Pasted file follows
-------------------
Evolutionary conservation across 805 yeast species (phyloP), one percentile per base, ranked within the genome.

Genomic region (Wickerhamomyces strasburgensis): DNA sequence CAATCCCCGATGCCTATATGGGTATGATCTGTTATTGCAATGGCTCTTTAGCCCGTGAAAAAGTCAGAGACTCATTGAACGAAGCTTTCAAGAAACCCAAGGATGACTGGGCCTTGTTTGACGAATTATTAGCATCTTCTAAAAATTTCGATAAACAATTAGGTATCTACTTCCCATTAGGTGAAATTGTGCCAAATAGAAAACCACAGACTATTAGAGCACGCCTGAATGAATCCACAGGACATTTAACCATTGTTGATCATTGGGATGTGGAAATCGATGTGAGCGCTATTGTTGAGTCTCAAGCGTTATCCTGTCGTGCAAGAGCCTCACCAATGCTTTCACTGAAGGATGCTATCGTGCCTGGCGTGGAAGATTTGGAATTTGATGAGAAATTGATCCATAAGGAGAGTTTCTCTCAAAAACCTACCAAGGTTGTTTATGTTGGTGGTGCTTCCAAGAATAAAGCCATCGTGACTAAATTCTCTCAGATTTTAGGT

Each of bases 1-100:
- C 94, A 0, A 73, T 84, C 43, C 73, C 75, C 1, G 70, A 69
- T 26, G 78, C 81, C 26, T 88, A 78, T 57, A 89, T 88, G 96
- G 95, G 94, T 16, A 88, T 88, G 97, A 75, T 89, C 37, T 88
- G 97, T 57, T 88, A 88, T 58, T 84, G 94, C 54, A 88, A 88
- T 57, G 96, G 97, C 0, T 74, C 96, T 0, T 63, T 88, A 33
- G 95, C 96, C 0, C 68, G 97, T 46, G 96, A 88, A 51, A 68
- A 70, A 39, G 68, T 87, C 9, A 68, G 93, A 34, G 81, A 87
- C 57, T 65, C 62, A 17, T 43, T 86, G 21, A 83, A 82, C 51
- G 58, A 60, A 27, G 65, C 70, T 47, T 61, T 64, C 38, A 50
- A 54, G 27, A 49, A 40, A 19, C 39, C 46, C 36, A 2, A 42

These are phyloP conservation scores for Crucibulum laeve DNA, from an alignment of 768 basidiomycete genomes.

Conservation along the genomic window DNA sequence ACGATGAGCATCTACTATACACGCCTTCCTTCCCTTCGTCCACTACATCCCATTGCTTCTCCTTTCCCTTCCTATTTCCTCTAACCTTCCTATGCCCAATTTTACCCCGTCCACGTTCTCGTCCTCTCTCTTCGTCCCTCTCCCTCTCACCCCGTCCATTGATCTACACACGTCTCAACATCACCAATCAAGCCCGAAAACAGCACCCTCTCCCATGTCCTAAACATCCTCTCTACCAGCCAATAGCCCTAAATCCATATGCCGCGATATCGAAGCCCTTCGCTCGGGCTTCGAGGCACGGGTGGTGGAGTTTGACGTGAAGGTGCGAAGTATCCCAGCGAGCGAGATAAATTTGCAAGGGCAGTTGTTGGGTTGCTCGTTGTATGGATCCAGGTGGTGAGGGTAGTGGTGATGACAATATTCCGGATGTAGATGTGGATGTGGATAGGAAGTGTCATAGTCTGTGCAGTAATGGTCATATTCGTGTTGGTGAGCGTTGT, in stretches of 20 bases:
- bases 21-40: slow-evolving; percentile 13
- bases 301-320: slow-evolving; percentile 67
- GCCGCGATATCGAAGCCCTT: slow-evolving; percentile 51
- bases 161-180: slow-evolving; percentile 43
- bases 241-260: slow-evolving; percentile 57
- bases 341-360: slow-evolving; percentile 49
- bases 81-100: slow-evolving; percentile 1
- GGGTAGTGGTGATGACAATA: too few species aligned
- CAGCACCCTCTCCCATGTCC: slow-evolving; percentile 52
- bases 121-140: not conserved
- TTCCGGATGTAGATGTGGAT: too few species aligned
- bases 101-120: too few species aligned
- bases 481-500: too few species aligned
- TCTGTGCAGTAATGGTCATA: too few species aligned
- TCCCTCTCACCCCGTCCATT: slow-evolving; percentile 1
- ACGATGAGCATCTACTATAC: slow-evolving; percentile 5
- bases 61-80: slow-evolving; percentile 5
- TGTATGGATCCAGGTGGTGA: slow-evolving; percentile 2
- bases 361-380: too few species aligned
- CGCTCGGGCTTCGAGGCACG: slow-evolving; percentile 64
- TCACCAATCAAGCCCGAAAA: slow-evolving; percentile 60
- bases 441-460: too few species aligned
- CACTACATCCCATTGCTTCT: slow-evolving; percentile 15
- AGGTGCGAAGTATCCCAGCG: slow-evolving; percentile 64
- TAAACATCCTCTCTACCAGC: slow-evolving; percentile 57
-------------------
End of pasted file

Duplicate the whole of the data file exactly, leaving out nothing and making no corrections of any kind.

Evolutionary conservation across 805 yeast species (phyloP), one percentile per base, ranked within the genome.

Genomic region (Wickerhamomyces strasburgensis): DNA sequence CAATCCCCGATGCCTATATGGGTATGATCTGTTATTGCAATGGCTCTTTAGCCCGTGAAAAAGTCAGAGACTCATTGAACGAAGCTTTCAAGAAACCCAAGGATGACTGGGCCTTGTTTGACGAATTATTAGCATCTTCTAAAAATTTCGATAAACAATTAGGTATCTACTTCCCATTAGGTGAAATTGTGCCAAATAGAAAACCACAGACTATTAGAGCACGCCTGAATGAATCCACAGGACATTTAACCATTGTTGATCATTGGGATGTGGAAATCGATGTGAGCGCTATTGTTGAGTCTCAAGCGTTATCCTGTCGTGCAAGAGCCTCACCAATGCTTTCACTGAAGGATGCTATCGTGCCTGGCGTGGAAGATTTGGAATTTGATGAGAAATTGATCCATAAGGAGAGTTTCTCTCAAAAACCTACCAAGGTTGTTTATGTTGGTGGTGCTTCCAAGAATAAAGCCATCGTGACTAAATTCTCTCAGATTTTAGGT

Each of bases 1-100:
- C 94, A 0, A 73, T 84, C 43, C 73, C 75, C 1, G 70, A 69
- T 26, G 78, C 81, C 26, T 88, A 78, T 57, A 89, T 88, G 96
- G 95, G 94, T 16, A 88, T 88, G 97, A 75, T 89, C 37, T 88
- G 97, T 57, T 88, A 88, T 58, T 84, G 94, C 54, A 88, A 88
- T 57, G 96, G 97, C 0, T 74, C 96, T 0, T 63, T 88, A 33
- G 95, C 96, C 0, C 68, G 97, T 46, G 96, A 88, A 51, A 68
- A 70, A 39, G 68, T 87, C 9, A 68, G 93, A 34, G 81, A 87
- C 57, T 65, C 62, A 17, T 43, T 86, G 21, A 83, A 82, C 51
- G 58, A 60, A 27, G 65, C 70, T 47, T 61, T 64, C 38, A 50
- A 54, G 27, A 49, A 40, A 19, C 39, C 46, C 36, A 2, A 42

These are phyloP conservation scores for Crucibulum laeve DNA, from an alignment of 768 basidiomycete genomes.

Conservation along the genomic window DNA sequence ACGATGAGCATCTACTATACACGCCTTCCTTCCCTTCGTCCACTACATCCCATTGCTTCTCCTTTCCCTTCCTATTTCCTCTAACCTTCCTATGCCCAATTTTACCCCGTCCACGTTCTCGTCCTCTCTCTTCGTCCCTCTCCCTCTCACCCCGTCCATTGATCTACACACGTCTCAACATCACCAATCAAGCCCGAAAACAGCACCCTCTCCCATGTCCTAAACATCCTCTCTACCAGCCAATAGCCCTAAATCCATATGCCGCGATATCGAAGCCCTTCGCTCGGGCTTCGAGGCACGGGTGGTGGAGTTTGACGTGAAGGTGCGAAGTATCCCAGCGAGCGAGATAAATTTGCAAGGGCAGTTGTTGGGTTGCTCGTTGTATGGATCCAGGTGGTGAGGGTAGTGGTGATGACAATATTCCGGATGTAGATGTGGATGTGGATAGGAAGTGTCATAGTCTGTGCAGTAATGGTCATATTCGTGTTGGTGAGCGTTGT, in stretches of 20 bases:
- bases 21-40: slow-evolving; percentile 13
- bases 301-320: slow-evolving; percentile 67
- GCCGCGATATCGAAGCCCTT: slow-evolving; percentile 51
- bases 161-180: slow-evolving; percentile 43
- bases 241-260: slow-evolving; percentile 57
- bases 341-360: slow-evolving; percentile 49
- bases 81-100: slow-evolving; percentile 1
- GGGTAGTGGTGATGACAATA: too few species aligned
- CAGCACCCTCTCCCATGTCC: slow-evolving; percentile 52
- bases 121-140: not conserved
- TTCCGGATGTAGATGTGGAT: too few species aligned
- bases 101-120: too few species aligned
- bases 481-500: too few species aligned
- TCTGTGCAGTAATGGTCATA: too few species aligned
- TCCCTCTCACCCCGTCCATT: slow-evolving; percentile 1
- ACGATGAGCATCTACTATAC: slow-evolving; percentile 5
- bases 61-80: slow-evolving; percentile 5
- TGTATGGATCCAGGTGGTGA: slow-evolving; percentile 2
- bases 361-380: too few species aligned
- CGCTCGGGCTTCGAGGCACG: slow-evolving; percentile 64
- TCACCAATCAAGCCCGAAAA: slow-evolving; percentile 60
- bases 441-460: too few species aligned
- CACTACATCCCATTGCTTCT: slow-evolving; percentile 15
- AGGTGCGAAGTATCCCAGCG: slow-evolving; percentile 64
- TAAACATCCTCTCTACCAGC: slow-evolving; percentile 57